Township re-signs with trash, recycling haulers

Costs are less than expected


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The township has re-upped with both its trash hauler and recyclables collector, getting a lower-than-expected price from Waste Management for trash pick up in the process.

The council awarded a five-year contract for its solid waste disposal to Waste Management of New Jersey, Inc., the township's current hauler. The contract runs from Sept. 1, 2014 through Aug. 31, 2019. Tipping fees - the cost to the township to dispose of the waste - start at $68 per ton and increase 50 cents per year throughout the contract. The township budgeted more than that in its budget, according to former interim Administrator Robert Casey, who now serves as a consultant in the Community Services and Recreation Department.

Conversely, the township brings in revenue by selling its recyclables. The council awarded a contract for marketing its recyclables to Trinity Recycling of New Jersey, Inc. from Sept. 1, 2014 through Dec. 31, 2015 with the option of two one-year extensions, if the council wishes. The term of the agreement is shorter than with the trash pick up since the recycling market tends to change, Casey said.

This contract with Trinity is a guarantee that the township will be paid for its recycling.

The township went out to bid for both its trash pick up and recycling; three companies bid on trash pickup and 13 on recycling.

A different system discussed
The township picks up what are called “white goods” once each month. These include large items such as appliances. Casey said residents might get a new refrigerator and put the old one out but have to wait three weeks for the pick up. The township might consider either a sticker program where residents pay a $15 fee to have these items picked up on demand throughout the year or have them picked up twice a month, he said.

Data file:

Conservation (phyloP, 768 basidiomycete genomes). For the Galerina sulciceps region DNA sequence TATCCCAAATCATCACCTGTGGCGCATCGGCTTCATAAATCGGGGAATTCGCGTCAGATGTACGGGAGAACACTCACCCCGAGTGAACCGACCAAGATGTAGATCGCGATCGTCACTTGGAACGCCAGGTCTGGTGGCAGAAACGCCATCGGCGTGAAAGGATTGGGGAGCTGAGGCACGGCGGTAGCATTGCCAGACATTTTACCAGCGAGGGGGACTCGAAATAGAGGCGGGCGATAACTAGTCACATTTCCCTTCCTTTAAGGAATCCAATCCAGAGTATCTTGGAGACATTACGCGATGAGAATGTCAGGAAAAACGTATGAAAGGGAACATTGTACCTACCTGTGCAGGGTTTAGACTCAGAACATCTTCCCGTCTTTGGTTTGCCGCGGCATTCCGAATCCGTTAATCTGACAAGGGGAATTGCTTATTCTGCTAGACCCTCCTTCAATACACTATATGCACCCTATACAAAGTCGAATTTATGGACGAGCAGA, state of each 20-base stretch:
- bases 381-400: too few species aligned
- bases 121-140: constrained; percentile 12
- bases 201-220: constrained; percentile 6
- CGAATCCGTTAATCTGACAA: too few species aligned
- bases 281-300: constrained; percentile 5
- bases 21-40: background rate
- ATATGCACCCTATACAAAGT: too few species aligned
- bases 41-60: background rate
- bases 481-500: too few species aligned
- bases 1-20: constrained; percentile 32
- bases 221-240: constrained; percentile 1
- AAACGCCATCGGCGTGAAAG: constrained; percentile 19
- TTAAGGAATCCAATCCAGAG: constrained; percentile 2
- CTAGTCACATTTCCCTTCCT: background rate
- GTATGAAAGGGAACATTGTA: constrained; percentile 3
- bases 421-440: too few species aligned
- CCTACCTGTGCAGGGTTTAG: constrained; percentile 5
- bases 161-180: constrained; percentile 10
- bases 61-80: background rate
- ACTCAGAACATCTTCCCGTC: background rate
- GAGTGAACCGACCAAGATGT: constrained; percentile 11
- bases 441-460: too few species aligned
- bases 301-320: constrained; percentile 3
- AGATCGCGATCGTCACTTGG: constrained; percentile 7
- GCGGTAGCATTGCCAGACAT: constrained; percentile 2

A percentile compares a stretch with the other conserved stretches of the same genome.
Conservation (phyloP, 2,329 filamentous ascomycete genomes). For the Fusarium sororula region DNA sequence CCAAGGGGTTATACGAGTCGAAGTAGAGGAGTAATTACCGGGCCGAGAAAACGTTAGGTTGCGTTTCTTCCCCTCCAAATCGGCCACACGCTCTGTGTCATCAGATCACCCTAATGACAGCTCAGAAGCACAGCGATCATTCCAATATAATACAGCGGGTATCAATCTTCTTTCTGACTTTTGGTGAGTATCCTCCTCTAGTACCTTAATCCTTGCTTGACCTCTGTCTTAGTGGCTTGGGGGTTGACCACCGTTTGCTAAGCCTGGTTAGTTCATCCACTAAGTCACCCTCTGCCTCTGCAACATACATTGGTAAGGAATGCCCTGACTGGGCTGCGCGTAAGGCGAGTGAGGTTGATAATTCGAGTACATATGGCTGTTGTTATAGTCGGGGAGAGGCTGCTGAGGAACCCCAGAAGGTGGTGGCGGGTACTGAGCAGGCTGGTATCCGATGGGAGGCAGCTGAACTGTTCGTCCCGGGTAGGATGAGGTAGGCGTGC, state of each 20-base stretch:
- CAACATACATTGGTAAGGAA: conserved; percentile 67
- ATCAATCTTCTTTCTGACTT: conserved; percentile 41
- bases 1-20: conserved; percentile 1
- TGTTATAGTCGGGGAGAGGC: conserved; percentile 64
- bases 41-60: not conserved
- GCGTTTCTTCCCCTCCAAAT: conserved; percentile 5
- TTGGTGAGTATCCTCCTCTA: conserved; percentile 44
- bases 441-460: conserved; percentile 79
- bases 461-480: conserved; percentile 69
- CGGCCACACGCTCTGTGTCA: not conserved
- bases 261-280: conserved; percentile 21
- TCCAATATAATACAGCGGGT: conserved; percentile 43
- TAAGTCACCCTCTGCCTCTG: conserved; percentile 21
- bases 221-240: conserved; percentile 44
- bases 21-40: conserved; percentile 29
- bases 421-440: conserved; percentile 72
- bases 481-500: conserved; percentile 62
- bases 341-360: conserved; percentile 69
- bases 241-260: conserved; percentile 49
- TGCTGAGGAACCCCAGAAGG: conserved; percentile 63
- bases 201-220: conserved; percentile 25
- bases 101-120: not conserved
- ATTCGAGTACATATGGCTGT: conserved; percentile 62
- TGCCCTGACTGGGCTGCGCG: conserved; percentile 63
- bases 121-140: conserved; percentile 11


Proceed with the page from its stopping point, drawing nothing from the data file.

Councilman Lou Signorino had earlier suggested an on-call option where residents would let the township know when they needed the service and the pick up would be made.

Councilwoman CarlLa Horton said she’s been living in the township for 23 years and has never had a problem with pick ups. Casey assured her there are residents who have complained about this.


No change in recycling
The township considered changing its recycling process from the current one where residents separate items themselves, putting bottles, cans and plastics out one week and paper and cardboard the next. They considered “single stream recycling” where no sorting is needed and all recyclable materials go into one bin for pickup. That was expensive - actually costing the township money instead of bringing revenue in. Councilwoman Ada Erik said other towns have gone to the single stream system and are sorry they did. Mayor Bettina Bieri said the current system works.

“We have a system and we’re very good at it,” Bieri commented.

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